Other hints and signs of the pathophysiology of the idiopathic form of persistent sexual arousal come from paying attention to what terminates an attack. In virtually all patients with persistent sexual arousal syndrome, orgasmic relief by masturbation may for varying periods of time conclude an event of persistent arousal. Other patients assert that pain and the distraction from pain, as well as distraction via physical exercise and the application of cold to the genitals, can temporarily stop an event of persistent arousal. Orgasm, pain, and cold temperature all activate the sympathetic nervous system. These factors that induce loss of persistent arousal have in common the potential inclination to initiate genital smooth contraction and/or negate genital smooth muscle relaxation.

What is the unifying characteristic of idiopathic persistent sexual arousal syndrome? We hypothesize that these patients are vulnerable to persistent sexual arousal syndrome on the basis of unusual genital tissue biochemistry. Theoretically, patients with idiopathic persistent sexual arousal syndrome lack the ability to induce genital smooth muscle contraction once genital smooth muscle relaxation has been initiated. More specifically, as discussed earlier, persistent sexual arousal syndrome has much in common with stuttering or recurrent priapism. If the smooth muscles cannot be contracted once relaxed, the state of arousal will persist.23

What are the recognized biochemical regulatory controls over genital smooth muscle contraction once genital tissue is relaxed? Vascular and nonvascular smooth muscle contraction is under the control of several mechanisms. The one best studied is the contribution by alpha-adrenergic receptor activation from norepinephrine released by the sympathetic nervous system. Adrenergic activation involves alpha receptors, dissociation of G-protein receptor subunits, activation of phospholipase C, synthesis of inositol triphosphate and diacylglycerol, and activation of protein kinase C. The end result is an increase in intracellular calcium that promotes phosphorylation of myosin light chain and a contractile response of actin and myosin.23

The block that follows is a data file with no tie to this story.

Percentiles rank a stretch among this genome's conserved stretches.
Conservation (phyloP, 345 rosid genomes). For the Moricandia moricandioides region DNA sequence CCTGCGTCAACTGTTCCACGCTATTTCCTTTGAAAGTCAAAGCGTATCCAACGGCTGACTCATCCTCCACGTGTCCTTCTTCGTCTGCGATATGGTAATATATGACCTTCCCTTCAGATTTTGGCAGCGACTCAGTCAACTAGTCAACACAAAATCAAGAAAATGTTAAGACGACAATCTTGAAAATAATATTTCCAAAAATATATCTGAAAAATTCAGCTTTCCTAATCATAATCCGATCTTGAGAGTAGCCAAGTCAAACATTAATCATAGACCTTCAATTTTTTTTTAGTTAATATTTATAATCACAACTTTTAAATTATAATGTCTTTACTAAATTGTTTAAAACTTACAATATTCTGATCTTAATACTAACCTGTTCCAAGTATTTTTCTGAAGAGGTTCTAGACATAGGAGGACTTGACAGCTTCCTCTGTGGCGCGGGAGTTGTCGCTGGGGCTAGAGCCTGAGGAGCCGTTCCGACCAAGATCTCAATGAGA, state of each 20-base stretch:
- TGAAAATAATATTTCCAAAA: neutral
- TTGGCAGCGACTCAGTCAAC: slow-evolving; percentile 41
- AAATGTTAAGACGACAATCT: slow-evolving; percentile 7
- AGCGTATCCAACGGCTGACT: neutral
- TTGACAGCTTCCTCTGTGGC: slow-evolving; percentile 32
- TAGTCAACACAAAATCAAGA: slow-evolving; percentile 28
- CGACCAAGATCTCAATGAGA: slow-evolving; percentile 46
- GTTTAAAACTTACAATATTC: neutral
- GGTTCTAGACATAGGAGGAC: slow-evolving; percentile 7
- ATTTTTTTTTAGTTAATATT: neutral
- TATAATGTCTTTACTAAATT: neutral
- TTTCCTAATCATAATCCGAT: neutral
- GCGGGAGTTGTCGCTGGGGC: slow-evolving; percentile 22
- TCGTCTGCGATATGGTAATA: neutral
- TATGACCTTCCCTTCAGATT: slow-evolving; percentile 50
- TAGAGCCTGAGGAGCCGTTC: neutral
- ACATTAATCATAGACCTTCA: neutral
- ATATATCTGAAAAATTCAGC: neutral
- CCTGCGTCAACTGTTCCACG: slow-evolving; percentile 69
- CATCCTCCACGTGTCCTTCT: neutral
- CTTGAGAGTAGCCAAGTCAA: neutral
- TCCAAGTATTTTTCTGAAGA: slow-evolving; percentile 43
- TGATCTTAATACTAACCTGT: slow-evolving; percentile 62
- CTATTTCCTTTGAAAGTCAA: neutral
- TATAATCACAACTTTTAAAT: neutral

Another contributory mechanism to induce vascular and nonvascular smooth muscle is endothelin-1 secreted by genital tissue endothelial cells. Endothelin-1 binds to endothelin-A receptors, leading to increased levels of intracellular calcium. The importance of endothelin in inducing genital tissue contractility remains to be determined.23

An additional fundamental means of inducing vascular and nonvascular smooth muscle contraction is by the RhoA and Rho-kinase system. The contractile effects of RhoA/Rho-kinase appear to be the result of Rho-kinase-mediated inhibition of myosin light-chain phosphatase through phosphorylation of the myosin-binding subunit. The end result is maintenance of phos- phorylated myosin light chain, promoting the binding of actin and myosin and smooth muscle contractile force generation.23

Another contributory mechanism promoting termination of genital smooth muscle relaxation after sexual stimulation is activation of the enzyme phosphodiesterase 5. The action of phosphodiesterase type 5 is to hydrolyze the second messenger cyclic guanosine monophosphate. Since high intracellular cyclic guanosine monophosphate concentrations decrease intracellular calcium by increasing the flux of calcium out of the cell and by increasing calcium binding to the sarcoplasmic reticulum, decreasing cyclic guanosine monophosphate by phosphodiesterase type 5 hydrolysis would promote and encourage increased intracellular calcium and genital smooth muscle contraction.23

In theory, alterations, modifications, or changes to any or all of the four mechanisms promoting increase in intracellular calcium and genital smooth muscle contraction may place an individual at risk of persistent sexual arousal syndrome. In such cases, once genital smooth muscle is relaxed, these theorized biochemical alterations would make it difficult to induce smooth muscle contraction and thereby inhibit further arousal.